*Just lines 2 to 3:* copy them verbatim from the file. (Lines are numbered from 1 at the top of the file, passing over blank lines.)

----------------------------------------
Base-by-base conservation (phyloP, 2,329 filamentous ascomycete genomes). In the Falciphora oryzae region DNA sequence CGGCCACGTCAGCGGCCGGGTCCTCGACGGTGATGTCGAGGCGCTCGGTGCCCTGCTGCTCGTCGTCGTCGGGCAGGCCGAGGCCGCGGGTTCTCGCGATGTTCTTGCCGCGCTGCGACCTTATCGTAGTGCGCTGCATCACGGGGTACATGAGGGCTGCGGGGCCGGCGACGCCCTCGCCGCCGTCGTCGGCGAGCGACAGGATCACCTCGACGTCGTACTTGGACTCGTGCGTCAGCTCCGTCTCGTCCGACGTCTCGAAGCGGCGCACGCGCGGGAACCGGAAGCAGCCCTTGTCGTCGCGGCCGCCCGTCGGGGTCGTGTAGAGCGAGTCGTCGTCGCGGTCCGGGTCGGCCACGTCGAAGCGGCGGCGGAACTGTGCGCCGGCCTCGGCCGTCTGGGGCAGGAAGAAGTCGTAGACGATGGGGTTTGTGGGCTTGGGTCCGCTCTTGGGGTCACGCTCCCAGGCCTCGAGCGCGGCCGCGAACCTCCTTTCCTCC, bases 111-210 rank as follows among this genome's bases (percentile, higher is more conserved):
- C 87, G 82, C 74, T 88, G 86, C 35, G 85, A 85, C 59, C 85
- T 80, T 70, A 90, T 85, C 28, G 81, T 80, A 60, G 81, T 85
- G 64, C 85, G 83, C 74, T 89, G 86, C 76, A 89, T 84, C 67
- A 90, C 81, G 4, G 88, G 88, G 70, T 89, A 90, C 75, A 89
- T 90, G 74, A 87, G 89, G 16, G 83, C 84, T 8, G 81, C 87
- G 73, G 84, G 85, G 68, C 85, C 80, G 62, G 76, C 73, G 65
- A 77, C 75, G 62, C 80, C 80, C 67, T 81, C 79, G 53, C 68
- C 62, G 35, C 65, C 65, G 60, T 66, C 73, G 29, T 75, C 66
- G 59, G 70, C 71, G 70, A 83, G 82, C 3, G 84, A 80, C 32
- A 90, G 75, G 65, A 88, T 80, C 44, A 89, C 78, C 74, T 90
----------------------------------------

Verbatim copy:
- C 87, G 82, C 74, T 88, G 86, C 35, G 85, A 85, C 59, C 85
- T 80, T 70, A 90, T 85, C 28, G 81, T 80, A 60, G 81, T 85